Kering Profits to Plummet 40-45% in First Half


PARIS — Kering’s first-half profits are likely to drop by 40 to 45 percent, the French owner of Gucci and Saint Laurent said Tuesday. The group provided the guidance, which fell far below expectations, while releasing first-quarter sales numbers that confirmed a forecast for a sharp slowdown issued last month. Revenues fell 10 percent on a comparable basis.

Amid a difficult market in China and ongoing efforts to reposition Kering’s brands further upmarket, “the first half of the year is proving even tougher than we had expected,” CFO Armelle Poulou said. “Regardless of the environment we are investing in our brands, even if we are even more selective, more demanding in terms of return.”

Sales at the group’s largest and most profitable brand Gucci, the principal driver of the drop, fell 18 percent on a comparable basis, and 21 percent in reported figures, in line with the forecast the group released in late March. The brand, which has been working to revamp its brand image and strategy under a new designer and CEO, was “particularly impacted by a sharp decline in Asia-Pacific,” the company said.

Sales at Yves Saint Laurent and Kering’s Other Houses division — which includes Balenciaga and Alexander McQueen — both fell by 6 percent, confirming that none of the group’s brands has been exempt from a broader slowdown in the luxury market, particularly among aspirational clients. The weakness was exacerbated by a push to further slash exposure to third-party retailers: wholesale was down 25 percent in both divisions.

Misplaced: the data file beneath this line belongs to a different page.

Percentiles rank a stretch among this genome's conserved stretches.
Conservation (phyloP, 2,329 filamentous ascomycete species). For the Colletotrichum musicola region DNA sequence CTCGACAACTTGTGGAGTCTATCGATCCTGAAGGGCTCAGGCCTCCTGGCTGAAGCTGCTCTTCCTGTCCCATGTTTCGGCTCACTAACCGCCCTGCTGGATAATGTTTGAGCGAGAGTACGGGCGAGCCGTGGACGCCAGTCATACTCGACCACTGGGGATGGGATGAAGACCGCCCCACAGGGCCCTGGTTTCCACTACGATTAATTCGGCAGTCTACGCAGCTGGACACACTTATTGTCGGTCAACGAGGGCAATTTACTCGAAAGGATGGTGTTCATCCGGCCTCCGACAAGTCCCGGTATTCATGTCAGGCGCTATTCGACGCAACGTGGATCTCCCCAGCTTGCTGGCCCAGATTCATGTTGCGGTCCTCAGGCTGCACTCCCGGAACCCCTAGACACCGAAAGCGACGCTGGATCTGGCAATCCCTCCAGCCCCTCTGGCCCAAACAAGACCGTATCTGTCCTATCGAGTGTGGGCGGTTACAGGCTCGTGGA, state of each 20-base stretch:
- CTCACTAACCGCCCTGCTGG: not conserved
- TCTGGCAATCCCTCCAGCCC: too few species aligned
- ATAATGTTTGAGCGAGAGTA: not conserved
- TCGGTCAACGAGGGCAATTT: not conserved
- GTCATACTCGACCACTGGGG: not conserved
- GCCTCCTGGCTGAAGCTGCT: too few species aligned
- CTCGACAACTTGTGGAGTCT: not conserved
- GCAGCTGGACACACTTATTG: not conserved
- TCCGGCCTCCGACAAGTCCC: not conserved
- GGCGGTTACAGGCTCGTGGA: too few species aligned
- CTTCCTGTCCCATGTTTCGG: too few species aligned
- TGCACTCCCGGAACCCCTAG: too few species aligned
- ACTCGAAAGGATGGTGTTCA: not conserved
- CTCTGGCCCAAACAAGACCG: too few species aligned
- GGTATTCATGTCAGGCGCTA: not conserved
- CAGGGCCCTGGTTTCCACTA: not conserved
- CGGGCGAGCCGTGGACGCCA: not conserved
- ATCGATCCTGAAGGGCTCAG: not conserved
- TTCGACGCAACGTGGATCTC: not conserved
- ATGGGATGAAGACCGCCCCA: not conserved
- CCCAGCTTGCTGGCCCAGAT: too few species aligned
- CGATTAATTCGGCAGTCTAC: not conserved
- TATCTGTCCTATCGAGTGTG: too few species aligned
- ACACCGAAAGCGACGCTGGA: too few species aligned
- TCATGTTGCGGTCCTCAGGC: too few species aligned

Modest bright spots included leather house Bottega Veneta, which reported sales up 2 percent on a comparable basis, in line with fashion and leather goods sales at Kering rival LVMH. Retail sales at the Italian craft-driven brand rose 9 percent.

Balenciaga also showed signs that the worst was behind it after struggling to bounce back from a public relations scandal in late 2022. “At Balenciaga, trends improved in Western Europe and Japan, while the house achieved double-digit growth in North America,” Kering said. The turnaround in North America is significant, as the brand was hardest-hit in the region after one of its ad campaigns became a flashpoint in America’s culture wars.

But all eyes remain on Gucci, whose brand recognition and scale gives it the potential to transform Kering’s finances should it succeed in reigniting consumer interest.

Unfortunately, hopes of a quick turnaround at Italy’s biggest fashion house are fading: after three shows by Sabato de Sarno, the designer’s more subtle, sartorial Gucci has been more effective as a palate cleanser after former creative director Alessandro Michele’s off-kilter styling and over-the-top merchandising than a driver of consumer excitement.

De Sarno’s designs have been “very well received” so far, but only hit stores from mid-February, Gucci said. The share of product that’s designed by De Sarno is expected to gradually ramp up over the course of the second and third quarters.

Stay tuned to BoF for updates on this developing story.

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